Friday, September 7, 2012

Eating Locally . . . Reading Locally

Over the past decade or so, a movement has arisen in this country to “eat locally”—to choose food (fruits, vegetables, cheeses, and meat) grown, raised, or made within a 50-mile radius of our homes. The food is fresher, we use less energy to get it, and we support our neighbors who produce the food.
I’d like to propose a similar movement to “read locally”—to seek out novels, poetry, plays, graphic novels, memoirs, and other nonfiction written by those who live in our part of the world.

It would work like this. Readers would buy (or borrow from libraries) books by local authors, ask their stores or libraries to recommend local authors, attend readings, and notice reviews. The more you do this, the more you’ll discover the richness of the creativity around you.

Book clubs also have a role to play in the movement. When “Teller” was published, I was invited to three local book clubs, and in every case, the members told me the meetings were the best ever. We talked past the usual time limits; the members asked lots of challenging questions; and the club members and I learned something new about the book. I was surprised to discover, though, that the clubs had never previously invited local authors to their clubs. The club leaders said they assumed that authors would not be interested.

So—if you’re in a book club, try choosing locally written books. Invite authors to your book club. We authors are, mostly, house-trained and would love to participate. Your club will learn about the book from the author’s point of view, with the insights on the writer’s process, the origins of the story, and the craft of writing.

Also, in this movement, bookstores would more actively promote local authors. In Sonoma County, where I live, a local supermarket chain, called Oliver’s, promotes local growers with large banners high on the store walls, portraying the farmers, fishermen, bakers, cheese makers, and ranchers who provide the food for the store. Bookstores could do a similar thing, with banners of local novelists, poets, playwrights, and nonfiction writers.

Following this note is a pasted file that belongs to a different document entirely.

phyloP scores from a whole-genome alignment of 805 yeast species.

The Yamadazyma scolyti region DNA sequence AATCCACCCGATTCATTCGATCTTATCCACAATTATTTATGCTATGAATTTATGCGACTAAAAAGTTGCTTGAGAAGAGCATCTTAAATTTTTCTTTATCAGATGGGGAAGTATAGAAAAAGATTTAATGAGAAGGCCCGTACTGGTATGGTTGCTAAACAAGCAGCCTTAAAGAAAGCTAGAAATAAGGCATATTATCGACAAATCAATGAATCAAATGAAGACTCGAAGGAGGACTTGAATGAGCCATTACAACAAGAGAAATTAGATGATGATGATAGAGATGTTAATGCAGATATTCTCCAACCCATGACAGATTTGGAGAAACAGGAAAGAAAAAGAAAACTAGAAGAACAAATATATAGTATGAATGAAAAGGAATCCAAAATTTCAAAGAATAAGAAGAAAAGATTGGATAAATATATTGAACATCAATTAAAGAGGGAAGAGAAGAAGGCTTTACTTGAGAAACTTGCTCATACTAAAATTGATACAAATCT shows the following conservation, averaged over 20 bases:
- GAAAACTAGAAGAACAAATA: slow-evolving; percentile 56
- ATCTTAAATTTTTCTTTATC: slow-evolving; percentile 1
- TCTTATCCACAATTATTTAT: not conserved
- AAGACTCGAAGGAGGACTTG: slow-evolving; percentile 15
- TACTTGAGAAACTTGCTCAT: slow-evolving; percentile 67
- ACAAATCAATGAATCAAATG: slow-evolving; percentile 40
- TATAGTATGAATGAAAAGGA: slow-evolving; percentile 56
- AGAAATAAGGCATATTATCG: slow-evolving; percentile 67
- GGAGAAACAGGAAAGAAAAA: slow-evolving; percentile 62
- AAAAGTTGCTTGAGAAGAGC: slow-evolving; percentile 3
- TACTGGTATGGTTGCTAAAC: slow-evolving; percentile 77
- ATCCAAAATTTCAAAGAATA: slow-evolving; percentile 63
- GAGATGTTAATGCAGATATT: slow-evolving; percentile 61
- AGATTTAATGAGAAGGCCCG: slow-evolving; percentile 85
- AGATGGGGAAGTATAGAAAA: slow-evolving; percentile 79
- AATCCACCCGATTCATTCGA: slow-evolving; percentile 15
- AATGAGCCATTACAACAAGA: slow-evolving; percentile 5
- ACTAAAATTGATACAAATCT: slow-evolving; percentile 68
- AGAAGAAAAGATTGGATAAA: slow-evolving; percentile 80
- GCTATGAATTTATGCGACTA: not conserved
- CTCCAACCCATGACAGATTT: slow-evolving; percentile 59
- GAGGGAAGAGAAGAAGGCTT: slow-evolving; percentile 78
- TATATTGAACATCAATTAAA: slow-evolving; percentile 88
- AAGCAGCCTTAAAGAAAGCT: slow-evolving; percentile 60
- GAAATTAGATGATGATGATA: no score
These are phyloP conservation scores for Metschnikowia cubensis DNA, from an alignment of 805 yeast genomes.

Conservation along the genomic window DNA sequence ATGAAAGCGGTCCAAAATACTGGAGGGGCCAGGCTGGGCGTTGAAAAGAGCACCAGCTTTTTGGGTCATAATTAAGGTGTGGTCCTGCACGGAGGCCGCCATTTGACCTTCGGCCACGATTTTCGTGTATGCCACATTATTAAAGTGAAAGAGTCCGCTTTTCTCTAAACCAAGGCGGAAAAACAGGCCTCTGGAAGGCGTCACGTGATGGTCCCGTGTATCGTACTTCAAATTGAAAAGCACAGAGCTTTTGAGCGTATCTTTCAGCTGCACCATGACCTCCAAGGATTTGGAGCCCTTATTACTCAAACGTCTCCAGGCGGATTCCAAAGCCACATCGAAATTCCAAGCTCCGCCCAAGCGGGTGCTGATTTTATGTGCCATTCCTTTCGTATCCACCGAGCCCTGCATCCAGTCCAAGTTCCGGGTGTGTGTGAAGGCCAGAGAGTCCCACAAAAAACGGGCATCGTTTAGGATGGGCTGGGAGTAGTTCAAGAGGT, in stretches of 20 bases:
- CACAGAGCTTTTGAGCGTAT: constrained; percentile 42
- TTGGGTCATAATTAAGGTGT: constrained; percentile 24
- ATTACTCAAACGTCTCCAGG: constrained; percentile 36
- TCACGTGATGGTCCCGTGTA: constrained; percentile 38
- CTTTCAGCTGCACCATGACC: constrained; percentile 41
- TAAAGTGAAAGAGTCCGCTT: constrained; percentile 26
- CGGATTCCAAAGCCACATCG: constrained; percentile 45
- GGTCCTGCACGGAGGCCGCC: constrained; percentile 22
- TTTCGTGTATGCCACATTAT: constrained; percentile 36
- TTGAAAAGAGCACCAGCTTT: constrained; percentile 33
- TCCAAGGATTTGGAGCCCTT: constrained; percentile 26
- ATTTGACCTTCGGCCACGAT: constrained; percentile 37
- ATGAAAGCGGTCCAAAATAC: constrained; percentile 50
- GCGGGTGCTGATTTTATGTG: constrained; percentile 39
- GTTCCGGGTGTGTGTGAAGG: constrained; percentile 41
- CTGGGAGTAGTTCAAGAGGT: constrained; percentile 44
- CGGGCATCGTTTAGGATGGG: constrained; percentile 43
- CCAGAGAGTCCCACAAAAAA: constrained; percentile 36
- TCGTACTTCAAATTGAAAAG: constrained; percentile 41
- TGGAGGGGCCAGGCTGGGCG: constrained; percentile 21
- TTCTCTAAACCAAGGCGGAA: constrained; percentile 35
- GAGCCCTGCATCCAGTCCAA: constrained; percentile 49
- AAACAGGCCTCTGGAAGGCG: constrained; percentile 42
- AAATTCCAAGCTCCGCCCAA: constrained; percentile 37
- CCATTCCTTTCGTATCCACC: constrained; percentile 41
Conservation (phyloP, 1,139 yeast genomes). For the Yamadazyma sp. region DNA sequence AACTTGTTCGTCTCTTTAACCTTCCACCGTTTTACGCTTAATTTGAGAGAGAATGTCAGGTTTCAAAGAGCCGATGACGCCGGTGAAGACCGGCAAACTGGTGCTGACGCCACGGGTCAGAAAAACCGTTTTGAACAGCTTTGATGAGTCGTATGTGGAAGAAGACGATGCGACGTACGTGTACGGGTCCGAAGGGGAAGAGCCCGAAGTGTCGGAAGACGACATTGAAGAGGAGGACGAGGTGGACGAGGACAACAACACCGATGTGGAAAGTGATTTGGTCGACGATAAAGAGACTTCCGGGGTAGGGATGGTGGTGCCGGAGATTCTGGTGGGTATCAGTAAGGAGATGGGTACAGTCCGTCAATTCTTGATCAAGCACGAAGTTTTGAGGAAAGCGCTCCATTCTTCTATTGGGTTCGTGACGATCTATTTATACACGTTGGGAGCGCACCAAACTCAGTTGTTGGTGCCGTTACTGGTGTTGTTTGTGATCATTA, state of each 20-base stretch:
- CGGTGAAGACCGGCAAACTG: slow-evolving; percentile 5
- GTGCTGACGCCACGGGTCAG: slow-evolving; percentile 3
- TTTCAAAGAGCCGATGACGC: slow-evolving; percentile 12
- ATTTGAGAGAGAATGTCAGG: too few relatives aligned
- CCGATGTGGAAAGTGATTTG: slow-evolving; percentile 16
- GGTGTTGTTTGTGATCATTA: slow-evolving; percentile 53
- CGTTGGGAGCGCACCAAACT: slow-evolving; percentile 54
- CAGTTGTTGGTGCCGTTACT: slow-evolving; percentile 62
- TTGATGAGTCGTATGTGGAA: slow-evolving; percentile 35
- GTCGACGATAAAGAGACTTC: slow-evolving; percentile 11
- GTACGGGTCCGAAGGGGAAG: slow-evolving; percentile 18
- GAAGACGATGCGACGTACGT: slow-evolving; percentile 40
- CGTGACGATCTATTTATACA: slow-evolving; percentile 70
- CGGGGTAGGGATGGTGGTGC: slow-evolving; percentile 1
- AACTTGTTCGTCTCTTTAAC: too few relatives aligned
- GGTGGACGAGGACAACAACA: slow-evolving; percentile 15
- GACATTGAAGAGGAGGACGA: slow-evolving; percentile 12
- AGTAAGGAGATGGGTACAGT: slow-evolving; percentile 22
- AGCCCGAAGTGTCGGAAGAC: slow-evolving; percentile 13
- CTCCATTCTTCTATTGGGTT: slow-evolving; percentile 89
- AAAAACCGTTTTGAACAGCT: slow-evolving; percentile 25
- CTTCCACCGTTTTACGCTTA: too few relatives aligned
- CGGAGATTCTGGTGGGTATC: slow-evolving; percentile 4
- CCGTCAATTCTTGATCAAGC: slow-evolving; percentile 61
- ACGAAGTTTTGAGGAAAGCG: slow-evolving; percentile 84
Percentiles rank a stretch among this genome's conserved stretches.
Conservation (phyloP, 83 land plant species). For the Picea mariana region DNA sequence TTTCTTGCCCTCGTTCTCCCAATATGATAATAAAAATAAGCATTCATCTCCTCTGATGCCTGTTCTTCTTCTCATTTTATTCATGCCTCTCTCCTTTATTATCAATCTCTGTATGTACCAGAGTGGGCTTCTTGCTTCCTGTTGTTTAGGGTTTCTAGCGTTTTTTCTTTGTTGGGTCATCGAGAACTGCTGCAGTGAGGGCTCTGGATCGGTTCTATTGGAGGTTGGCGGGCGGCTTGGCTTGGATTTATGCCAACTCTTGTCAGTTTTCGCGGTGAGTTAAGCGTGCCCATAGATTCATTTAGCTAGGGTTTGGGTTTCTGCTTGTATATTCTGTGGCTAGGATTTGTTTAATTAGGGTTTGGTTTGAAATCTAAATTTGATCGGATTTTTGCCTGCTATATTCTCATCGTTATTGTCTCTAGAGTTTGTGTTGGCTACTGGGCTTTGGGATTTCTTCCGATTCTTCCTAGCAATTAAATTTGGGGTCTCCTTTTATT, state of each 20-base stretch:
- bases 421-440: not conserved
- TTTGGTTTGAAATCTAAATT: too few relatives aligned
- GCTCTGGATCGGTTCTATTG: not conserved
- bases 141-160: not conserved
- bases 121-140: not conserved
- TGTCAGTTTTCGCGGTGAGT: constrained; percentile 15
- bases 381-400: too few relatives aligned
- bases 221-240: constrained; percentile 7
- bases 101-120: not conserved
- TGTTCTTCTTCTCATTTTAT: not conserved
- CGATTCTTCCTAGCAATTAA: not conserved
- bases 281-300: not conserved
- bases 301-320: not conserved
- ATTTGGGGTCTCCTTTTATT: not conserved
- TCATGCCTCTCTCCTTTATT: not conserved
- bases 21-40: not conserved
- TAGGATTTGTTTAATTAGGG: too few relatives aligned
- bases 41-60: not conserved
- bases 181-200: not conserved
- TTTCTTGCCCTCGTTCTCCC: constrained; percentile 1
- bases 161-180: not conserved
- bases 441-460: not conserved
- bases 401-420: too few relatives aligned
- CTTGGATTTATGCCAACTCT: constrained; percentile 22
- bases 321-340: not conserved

Bookstores and libraries could also do more to encourage local authors to do public readings. When I self-published my book, I was disappointed at the stigma that my book had in the eyes of store owners and librarians, simply because it was self-published. Interestingly, this distinction did not exist in the eyes of readers and book clubs. To them, a book is a book.

I’m encouraging this movement of “loca-readers” not to promote myself; I’m the least of the writers in my own county. But since I’ve published my first novel, I’ve met many other local authors who are not always getting the attention they deserve in their own backyard.
This movement would not preclude also reading books from far-flung places in the world to expand your horizons—and which is possible today to an extent not imagined a few generations ago. But I think you’ll discover a breadth of experience close to home.

What’s in it for you as a reader? In some cases, the books will actually describe your little corner of the world in rare and intimate ways that you probably haven’t experienced before; the characters might be your neighbors. And, the act of writing will seem less remote; you’ll understand that books are not all written by New Yorkers, but may be written by someone down the street or across town.




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